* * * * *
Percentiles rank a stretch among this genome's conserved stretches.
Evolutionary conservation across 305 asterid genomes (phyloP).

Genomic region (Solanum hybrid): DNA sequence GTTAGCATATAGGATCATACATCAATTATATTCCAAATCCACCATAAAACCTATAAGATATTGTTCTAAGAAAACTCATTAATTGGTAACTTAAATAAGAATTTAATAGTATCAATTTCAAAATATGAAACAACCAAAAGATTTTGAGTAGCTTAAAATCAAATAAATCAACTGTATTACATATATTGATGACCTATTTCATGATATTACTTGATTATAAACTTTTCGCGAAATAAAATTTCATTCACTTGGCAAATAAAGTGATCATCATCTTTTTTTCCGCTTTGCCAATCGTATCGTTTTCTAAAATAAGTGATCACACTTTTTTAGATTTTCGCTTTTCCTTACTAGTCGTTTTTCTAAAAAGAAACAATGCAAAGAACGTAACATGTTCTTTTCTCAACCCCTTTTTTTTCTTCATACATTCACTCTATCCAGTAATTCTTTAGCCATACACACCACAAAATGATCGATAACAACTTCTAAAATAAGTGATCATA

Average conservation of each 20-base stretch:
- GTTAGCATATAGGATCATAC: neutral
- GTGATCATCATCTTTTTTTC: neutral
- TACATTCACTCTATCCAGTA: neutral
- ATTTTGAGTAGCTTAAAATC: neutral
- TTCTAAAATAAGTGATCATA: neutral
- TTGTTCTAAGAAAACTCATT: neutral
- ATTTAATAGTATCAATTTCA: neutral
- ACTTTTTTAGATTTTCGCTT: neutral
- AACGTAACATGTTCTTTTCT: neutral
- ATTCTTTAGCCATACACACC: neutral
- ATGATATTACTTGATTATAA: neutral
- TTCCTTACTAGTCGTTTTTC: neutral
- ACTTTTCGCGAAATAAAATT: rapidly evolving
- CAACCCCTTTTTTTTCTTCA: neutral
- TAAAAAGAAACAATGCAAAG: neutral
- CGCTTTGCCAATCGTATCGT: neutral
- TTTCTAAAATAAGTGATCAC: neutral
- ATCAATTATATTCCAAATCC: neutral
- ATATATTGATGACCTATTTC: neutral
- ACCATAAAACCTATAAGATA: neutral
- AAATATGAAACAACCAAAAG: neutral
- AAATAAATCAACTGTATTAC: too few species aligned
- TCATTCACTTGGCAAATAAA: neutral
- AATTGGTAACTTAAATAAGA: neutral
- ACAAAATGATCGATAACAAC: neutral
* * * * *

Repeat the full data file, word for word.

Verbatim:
Percentiles rank a stretch among this genome's conserved stretches.
Evolutionary conservation across 305 asterid genomes (phyloP).

Genomic region (Solanum hybrid): DNA sequence GTTAGCATATAGGATCATACATCAATTATATTCCAAATCCACCATAAAACCTATAAGATATTGTTCTAAGAAAACTCATTAATTGGTAACTTAAATAAGAATTTAATAGTATCAATTTCAAAATATGAAACAACCAAAAGATTTTGAGTAGCTTAAAATCAAATAAATCAACTGTATTACATATATTGATGACCTATTTCATGATATTACTTGATTATAAACTTTTCGCGAAATAAAATTTCATTCACTTGGCAAATAAAGTGATCATCATCTTTTTTTCCGCTTTGCCAATCGTATCGTTTTCTAAAATAAGTGATCACACTTTTTTAGATTTTCGCTTTTCCTTACTAGTCGTTTTTCTAAAAAGAAACAATGCAAAGAACGTAACATGTTCTTTTCTCAACCCCTTTTTTTTCTTCATACATTCACTCTATCCAGTAATTCTTTAGCCATACACACCACAAAATGATCGATAACAACTTCTAAAATAAGTGATCATA

Average conservation of each 20-base stretch:
- GTTAGCATATAGGATCATAC: neutral
- GTGATCATCATCTTTTTTTC: neutral
- TACATTCACTCTATCCAGTA: neutral
- ATTTTGAGTAGCTTAAAATC: neutral
- TTCTAAAATAAGTGATCATA: neutral
- TTGTTCTAAGAAAACTCATT: neutral
- ATTTAATAGTATCAATTTCA: neutral
- ACTTTTTTAGATTTTCGCTT: neutral
- AACGTAACATGTTCTTTTCT: neutral
- ATTCTTTAGCCATACACACC: neutral
- ATGATATTACTTGATTATAA: neutral
- TTCCTTACTAGTCGTTTTTC: neutral
- ACTTTTCGCGAAATAAAATT: rapidly evolving
- CAACCCCTTTTTTTTCTTCA: neutral
- TAAAAAGAAACAATGCAAAG: neutral
- CGCTTTGCCAATCGTATCGT: neutral
- TTTCTAAAATAAGTGATCAC: neutral
- ATCAATTATATTCCAAATCC: neutral
- ATATATTGATGACCTATTTC: neutral
- ACCATAAAACCTATAAGATA: neutral
- AAATATGAAACAACCAAAAG: neutral
- AAATAAATCAACTGTATTAC: too few species aligned
- TCATTCACTTGGCAAATAAA: neutral
- AATTGGTAACTTAAATAAGA: neutral
- ACAAAATGATCGATAACAAC: neutral